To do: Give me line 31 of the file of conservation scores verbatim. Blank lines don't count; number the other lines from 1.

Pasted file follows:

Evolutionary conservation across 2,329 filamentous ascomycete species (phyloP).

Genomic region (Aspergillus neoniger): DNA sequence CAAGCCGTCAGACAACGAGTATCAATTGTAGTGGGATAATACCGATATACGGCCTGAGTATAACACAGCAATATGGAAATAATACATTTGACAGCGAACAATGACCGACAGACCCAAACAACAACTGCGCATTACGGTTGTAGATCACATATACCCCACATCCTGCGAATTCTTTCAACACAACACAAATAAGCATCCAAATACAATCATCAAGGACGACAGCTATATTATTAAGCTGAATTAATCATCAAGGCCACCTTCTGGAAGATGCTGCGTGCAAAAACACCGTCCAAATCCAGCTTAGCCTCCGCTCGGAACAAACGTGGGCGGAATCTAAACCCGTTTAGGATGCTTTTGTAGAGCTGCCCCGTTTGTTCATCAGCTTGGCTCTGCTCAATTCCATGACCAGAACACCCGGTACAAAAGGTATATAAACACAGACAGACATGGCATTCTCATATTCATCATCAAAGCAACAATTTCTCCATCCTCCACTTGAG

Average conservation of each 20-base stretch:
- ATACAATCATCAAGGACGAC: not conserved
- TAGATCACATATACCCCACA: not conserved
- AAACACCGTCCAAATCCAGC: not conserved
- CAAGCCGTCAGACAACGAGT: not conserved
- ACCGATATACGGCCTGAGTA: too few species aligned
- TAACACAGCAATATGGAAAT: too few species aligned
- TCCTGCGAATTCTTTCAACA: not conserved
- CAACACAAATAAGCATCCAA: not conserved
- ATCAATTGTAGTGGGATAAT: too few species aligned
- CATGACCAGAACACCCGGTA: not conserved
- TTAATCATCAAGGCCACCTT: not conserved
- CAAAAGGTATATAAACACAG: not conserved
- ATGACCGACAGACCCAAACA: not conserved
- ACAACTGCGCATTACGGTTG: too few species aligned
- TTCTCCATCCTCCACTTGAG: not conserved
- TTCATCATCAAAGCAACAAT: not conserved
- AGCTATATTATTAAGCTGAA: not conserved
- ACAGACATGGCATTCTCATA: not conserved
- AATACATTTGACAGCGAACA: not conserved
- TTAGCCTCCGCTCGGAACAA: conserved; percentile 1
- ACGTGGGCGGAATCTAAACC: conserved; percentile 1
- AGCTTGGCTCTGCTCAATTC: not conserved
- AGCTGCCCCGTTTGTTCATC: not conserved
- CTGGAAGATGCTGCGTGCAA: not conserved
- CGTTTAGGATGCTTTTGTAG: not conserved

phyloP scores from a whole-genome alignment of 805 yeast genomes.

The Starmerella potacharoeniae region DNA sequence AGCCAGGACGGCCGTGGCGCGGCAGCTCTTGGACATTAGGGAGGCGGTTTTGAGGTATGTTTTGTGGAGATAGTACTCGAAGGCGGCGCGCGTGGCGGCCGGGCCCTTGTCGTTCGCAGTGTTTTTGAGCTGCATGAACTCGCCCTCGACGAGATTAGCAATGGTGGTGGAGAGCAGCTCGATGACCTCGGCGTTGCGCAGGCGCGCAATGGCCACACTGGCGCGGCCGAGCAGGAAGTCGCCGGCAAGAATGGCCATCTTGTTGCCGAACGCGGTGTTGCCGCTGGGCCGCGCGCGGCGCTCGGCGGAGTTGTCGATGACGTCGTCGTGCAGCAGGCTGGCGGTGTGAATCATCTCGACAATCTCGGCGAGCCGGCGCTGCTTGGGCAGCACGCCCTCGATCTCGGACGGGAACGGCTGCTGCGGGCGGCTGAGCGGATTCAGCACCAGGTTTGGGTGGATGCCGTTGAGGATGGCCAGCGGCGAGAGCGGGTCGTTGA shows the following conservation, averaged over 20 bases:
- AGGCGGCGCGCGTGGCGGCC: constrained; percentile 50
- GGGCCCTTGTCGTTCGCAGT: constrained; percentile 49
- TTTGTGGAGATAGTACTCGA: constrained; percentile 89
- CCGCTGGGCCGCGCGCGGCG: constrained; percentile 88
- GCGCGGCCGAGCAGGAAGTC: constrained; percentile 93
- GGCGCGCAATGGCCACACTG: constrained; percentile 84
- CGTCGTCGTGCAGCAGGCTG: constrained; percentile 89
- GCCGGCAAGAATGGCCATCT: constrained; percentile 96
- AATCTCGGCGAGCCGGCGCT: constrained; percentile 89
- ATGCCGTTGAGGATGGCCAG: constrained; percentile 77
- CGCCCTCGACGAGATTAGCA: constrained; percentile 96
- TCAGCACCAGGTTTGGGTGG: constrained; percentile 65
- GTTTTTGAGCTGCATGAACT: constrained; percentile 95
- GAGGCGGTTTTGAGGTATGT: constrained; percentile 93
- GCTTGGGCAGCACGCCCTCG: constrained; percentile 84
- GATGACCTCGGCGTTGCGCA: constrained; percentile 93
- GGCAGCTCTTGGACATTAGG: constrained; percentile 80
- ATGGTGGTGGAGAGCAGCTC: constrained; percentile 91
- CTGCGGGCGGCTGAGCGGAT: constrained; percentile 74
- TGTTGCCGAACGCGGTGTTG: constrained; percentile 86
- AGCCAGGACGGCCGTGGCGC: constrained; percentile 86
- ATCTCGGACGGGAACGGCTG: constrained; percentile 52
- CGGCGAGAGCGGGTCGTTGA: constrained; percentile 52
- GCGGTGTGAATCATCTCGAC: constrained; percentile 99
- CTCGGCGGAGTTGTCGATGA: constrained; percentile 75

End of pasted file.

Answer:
- AGGCGGCGCGCGTGGCGGCC: constrained; percentile 50